Since the election of President Trump, we have known that the Administration was hostile to one of President Obama’s signature policy achievements – the introduction of work authorization for H-4 spouses of backlogged green card applicants. After two years, the Administration sent a proposed rule rescinding the H-4 work card to the Office of Management and Budget and it is expected to be published soon. More than 100,000 spouses are expected to be affected if the rule is finalized. The key word is “if”. The rescinding rule is expected to encounter significant opposition from the public. And it will no doubt be challenged in the courts. Which is a common theme in this Administration. One extreme measure after another has been introduced. And most have been challenged in the courts. When the H-4 rule is published, we’ll be summarizing it and then following developments after that.
ABCs of Immigration: ‘Public Interest’ Waivers Under the Federal J-1 Waiver Programs
“Public Interest” Waivers Under the Federal J-1 Waiver Programs
Any federal government agency has the capability of sponsoring a J-1 visa holder for a waiver of the home residency requirement, as long as the agency believes a waiver would be in the public interest, under §212(e) of the Immigration and Nationality Act (INA). In practice, only a handful of federal agencies grant virtually all of the public-interest waiver recommendations to J-1 physicians. The majority of these waivers are rooted in a commitment to providing work in underserved communities or veterans hospitals, and an additional set of rules governing these waivers.
QUESTION: I applied for Work Authorization (EAD) and Advance Parole along with my I-485 application. Will travel before the Parole is approved forfeit just my Parole application or will that also cause the denial of my application for EAD?
Border and Enforcement News
According to reports, the Trump administration is implementing a procedure to force certain asylum-seekers wishing to come to the United States to remain in Mexico while their cases are processed. The plan, to begin at the San Ysidro border crossing, reportedly includes busing asylum-seekers to their hearings at a courthouse in San Diego, California, from Tijuana, Mexico.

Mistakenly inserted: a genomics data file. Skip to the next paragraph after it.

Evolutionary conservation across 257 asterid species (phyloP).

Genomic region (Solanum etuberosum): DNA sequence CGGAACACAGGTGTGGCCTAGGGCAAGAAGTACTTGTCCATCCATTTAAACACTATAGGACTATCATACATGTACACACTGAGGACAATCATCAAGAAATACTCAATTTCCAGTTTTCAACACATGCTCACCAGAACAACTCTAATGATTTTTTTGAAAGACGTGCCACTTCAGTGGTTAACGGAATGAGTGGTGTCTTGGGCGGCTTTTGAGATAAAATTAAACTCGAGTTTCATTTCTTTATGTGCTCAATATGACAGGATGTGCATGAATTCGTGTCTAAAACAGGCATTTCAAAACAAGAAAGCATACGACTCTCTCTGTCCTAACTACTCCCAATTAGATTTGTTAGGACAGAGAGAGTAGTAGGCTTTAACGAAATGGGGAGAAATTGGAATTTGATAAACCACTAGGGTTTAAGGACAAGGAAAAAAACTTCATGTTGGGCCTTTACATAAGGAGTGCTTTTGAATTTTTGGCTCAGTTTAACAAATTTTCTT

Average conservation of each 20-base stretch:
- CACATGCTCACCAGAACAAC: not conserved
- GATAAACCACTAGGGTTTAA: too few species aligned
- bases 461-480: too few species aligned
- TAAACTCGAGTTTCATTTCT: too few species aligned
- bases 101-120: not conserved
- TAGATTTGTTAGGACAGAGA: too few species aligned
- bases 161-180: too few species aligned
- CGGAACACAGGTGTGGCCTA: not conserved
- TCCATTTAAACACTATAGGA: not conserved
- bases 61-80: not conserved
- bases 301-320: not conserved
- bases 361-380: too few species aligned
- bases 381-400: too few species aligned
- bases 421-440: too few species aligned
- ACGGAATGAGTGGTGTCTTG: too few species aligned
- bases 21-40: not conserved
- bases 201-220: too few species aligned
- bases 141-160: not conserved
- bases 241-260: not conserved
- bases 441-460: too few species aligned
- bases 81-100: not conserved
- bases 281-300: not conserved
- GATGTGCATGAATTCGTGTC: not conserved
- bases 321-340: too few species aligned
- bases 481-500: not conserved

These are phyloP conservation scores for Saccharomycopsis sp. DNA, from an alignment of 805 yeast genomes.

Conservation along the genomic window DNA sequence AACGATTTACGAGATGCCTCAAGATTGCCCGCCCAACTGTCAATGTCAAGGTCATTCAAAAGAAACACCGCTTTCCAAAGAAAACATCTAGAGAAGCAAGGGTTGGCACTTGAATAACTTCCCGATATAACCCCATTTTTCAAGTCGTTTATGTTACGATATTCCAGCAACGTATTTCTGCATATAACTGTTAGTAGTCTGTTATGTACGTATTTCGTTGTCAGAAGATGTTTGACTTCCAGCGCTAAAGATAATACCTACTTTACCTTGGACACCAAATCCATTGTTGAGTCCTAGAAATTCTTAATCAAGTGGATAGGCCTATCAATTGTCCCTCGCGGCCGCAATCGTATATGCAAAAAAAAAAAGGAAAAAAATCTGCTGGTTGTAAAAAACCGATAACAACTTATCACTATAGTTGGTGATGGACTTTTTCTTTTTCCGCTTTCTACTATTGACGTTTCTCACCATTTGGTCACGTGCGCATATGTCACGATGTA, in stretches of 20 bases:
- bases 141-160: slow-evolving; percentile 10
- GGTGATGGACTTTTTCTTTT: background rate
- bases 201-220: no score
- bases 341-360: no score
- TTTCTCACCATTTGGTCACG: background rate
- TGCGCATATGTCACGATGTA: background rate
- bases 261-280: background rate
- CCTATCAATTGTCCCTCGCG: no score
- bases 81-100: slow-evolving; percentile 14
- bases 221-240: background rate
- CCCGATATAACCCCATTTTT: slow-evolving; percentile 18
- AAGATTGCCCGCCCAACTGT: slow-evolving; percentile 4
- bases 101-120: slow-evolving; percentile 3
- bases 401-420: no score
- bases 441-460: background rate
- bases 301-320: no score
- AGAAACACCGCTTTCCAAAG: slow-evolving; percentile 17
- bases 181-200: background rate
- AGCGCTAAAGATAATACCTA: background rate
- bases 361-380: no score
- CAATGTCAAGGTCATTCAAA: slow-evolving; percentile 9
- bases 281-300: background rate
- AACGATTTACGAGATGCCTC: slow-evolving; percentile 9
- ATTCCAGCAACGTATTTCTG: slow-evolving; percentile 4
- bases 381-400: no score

This activity follows a December 2018 announcement by Homeland Security Secretary Kirstjen Nielsen of a new “Migration Protection Protocols (MPP),” which will apply to individuals arriving in or entering the United States via Mexico without documentation. ” ‘Catch and release’ will be replaced with ‘catch and return,’ ” the announcement states.
News from the Courts
Tens of Thousands of Immigration Court Hearings Canceled Due to Shutdown; Trump Announces Three-Week Reopening of Federal Government
According to a report by Syracuse University’s Transactional Records Access Clearinghouse (TRAC), more than 80,000 immigration court hearings were canceled due to the partial federal government shutdown, which began at midnight on December 22, 2018, and ended on January 25. President Donald Trump has announced a reopening of the government for three weeks, until February 15.
USCIS Announces Countries Eligible for H-2A and H-2B Visa Programs
U.S. Citizenship and Immigration Services (USCIS) and the Department of Homeland Security (DHS), in consultation with the Department of State (DOS), have announced the list of countries whose nationals are eligible to participate in the H-2A and H-2B visa programs in 2019.
For 2019, the agencies have agreed to:
- Add Mozambique and Samoa to the list of countries eligible to participate in the H-2A and H-2B visa programs;
- Add Paraguay to the list of countries eligible to participate in the H-2A visa program;
- No longer designate Ethiopia and the Philippines as eligible countries because they no longer meet the regulatory standards for the H-2A and H-2B visa programs; and
- No longer designate the Dominican Republic as an eligible country for the H-2B visa program because it no longer meets the regulatory standards for that program.
Updates from the Visalaw.com Blogs
For a complete list of new blog posts click here.
State Department Visa Bulletin: April 2019
To view the April 2019 Visa Bulletin from the State Department click here.